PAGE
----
A guide to the changing role of the modern CMOs
- Domo partnered with global research company Censuswide to conduct a survey of nearly 700 senior marketers across seven international markets to assess the challenges and responsibilities facing modern CMOs.
- One major finding is that perpetual change in technology, data sources, and media channels is significantly impacting how CMOs do their job.
- The issue of who owns data—and how to manage it—is clearly a pain point for CMOs.
- Without any clear idea of who owns the data, managing it becomes a critical challenge, as does gleaning actionable insights from data that can hinder growth.
- 23% of senior marketers respondents indicated that the C-Suite’s focus on short-term over long-term results was a top communication barrier.
- Domo’s survey revealed that the data that matters most to marketing leaders is focused more on customer experience versus ROI.
- 23% of large enterprise organizations are planning to allocate over 40% of their marketing budget to analytics and data management over the next 12 months.
In January 2019, Domo Inc. partnered with global research company Censuswide to conduct a survey of nearly 700 senior marketers across seven international markets: Australia, France, Germany, Ireland, Japan, United Kingdom, and the United States. The survey assesses the challenges and responsibilities facing modern CMOs at a time when new technology is continuously changing the role of marketing and marketers.
Domo is a cloud-based software company based in Utah that provides business intelligence tools and data visualization technology to mid- and enterprise-level businesses. It’s platform helps businesses like Traeger, Zillow and DHL leverage their data to achieve real-time insights aimed at improving business efficiency.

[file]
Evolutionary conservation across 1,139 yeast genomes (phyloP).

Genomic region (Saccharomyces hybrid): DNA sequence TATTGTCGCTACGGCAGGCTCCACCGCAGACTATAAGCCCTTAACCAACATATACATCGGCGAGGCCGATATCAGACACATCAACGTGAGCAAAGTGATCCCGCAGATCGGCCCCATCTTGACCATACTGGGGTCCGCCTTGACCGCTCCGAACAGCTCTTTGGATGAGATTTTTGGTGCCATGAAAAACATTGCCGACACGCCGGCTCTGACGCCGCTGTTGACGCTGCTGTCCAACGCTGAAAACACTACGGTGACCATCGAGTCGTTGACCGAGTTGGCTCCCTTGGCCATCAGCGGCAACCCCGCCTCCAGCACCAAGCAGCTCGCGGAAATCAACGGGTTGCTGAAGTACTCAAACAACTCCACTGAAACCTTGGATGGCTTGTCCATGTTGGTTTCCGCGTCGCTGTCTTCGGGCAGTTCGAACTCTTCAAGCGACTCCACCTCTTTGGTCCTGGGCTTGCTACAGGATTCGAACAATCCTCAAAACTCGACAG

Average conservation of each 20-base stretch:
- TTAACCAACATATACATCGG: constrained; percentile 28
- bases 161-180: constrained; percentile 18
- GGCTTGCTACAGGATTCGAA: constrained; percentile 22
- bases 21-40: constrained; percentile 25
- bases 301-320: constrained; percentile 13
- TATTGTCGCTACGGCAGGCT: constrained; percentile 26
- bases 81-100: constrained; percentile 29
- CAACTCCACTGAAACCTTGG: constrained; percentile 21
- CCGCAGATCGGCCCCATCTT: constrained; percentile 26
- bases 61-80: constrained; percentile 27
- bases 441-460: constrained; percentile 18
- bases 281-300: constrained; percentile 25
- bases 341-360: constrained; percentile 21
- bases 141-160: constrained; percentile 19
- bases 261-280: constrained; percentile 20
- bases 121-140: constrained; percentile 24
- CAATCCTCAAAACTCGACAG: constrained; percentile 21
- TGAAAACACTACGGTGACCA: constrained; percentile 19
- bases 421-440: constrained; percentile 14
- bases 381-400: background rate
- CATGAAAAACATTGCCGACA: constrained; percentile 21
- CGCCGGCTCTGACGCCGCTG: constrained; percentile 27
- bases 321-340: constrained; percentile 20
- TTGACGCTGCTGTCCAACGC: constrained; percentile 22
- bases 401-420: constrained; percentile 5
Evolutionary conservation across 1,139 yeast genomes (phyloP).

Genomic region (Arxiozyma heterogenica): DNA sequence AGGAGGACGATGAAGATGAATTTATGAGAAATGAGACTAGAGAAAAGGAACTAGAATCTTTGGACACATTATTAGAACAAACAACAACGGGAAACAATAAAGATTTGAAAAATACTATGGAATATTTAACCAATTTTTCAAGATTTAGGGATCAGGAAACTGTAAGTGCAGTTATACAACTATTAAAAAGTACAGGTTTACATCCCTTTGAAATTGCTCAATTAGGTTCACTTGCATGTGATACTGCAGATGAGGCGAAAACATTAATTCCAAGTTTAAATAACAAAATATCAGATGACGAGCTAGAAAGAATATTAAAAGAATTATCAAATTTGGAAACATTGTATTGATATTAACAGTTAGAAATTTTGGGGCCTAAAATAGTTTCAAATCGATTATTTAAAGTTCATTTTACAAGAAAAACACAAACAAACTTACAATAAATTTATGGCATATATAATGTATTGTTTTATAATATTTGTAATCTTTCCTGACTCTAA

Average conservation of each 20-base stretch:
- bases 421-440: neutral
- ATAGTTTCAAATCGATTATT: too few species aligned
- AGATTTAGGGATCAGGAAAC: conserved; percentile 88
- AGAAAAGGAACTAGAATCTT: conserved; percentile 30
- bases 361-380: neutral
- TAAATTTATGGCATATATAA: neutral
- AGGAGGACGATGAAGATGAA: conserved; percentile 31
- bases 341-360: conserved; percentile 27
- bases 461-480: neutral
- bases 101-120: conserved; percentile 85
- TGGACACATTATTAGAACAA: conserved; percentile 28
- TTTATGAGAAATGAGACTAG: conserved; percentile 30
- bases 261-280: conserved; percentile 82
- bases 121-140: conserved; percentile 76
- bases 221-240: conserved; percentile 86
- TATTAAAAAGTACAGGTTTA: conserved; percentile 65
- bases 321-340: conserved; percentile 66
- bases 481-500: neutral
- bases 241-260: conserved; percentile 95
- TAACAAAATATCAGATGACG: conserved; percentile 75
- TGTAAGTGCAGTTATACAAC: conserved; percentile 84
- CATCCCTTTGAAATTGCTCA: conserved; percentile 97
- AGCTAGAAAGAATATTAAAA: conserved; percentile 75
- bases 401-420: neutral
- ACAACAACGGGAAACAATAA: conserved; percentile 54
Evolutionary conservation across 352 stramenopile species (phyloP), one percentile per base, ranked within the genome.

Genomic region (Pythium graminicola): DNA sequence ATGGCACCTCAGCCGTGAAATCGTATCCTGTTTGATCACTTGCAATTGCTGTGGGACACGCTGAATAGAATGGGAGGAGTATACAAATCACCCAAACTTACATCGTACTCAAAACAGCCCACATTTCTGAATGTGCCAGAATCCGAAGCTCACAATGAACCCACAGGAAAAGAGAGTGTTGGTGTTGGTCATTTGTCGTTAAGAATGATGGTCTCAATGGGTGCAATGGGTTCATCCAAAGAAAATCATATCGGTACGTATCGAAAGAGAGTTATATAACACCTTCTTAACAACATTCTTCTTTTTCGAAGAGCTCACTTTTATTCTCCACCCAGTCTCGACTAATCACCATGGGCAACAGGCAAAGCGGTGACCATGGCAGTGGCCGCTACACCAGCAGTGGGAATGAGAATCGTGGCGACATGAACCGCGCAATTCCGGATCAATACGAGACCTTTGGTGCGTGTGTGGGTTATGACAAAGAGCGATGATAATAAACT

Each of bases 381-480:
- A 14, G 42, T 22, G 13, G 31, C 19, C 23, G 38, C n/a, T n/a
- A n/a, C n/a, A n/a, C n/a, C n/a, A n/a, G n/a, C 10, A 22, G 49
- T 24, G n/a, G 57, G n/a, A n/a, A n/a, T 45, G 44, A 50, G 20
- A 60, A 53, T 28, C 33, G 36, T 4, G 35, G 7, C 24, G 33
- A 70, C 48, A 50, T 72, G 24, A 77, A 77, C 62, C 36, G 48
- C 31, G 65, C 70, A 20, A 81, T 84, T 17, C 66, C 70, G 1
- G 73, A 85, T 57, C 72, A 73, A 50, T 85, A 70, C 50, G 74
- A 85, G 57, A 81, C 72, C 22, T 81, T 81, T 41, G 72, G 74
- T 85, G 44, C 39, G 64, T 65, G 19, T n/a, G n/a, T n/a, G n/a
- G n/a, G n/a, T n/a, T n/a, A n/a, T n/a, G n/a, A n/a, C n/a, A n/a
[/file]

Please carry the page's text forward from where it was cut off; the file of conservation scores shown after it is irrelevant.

Domo compiled the results into a 24-page guide that takes a deep dive into the challenges, opportunities, and changing roles of CMOs. This post summarizes some of Domo’s key findings.
The complete guide, Marketing’s New M.O. – Why marketing leaders need to juggle strategic, business, and operational goals better than ever before, is available for download from here.
Content produced in partnership with Domo.
Chasing change is in the CMO’s job description
One of the main findings of Domo’s survey is that perpetual change in technology, data sources, and media channels is significantly impacting how CMOs do their job, this is particularly true for companies with less than 1,000 employees.
About 37% of senior marketing executives in companies with more than 1,000 employees indicated planning for the long term is more challenging due to the rising number of channels and data sources, while 40% said it had little impact and just under 15% said it made planning easier.
In companies with under 1,000 employees, 48% of respondents indicated that the increase in channels and data sources made it more difficult to plan, while 32% said it had little impact and 18% said it made planning easier.
The issue of who owns data — and how to manage it — is clearly a pain point for CMOs, with 34% of senior marketers believing that data management and insights falls within their purview while 30% believe the CTO/IT Department needs to assist with data management and 20% indicating data is the CEO’s responsibility.
When Domo polled CEOs, they got a different story as well. 45% of CEOs believe they should have the responsibility for managing data and only 8% of CEOs indicated that this should be the CMOs responsibility.
Without any clear idea of who owns the data, managing it becomes a critical challenge, as does gleaning actionable insights from data that can hinder growth.
Barriers to communicating marketing performance
Domo asked its panel of senior marketers to list their top barriers to communicating marketing performance with the C-Suite.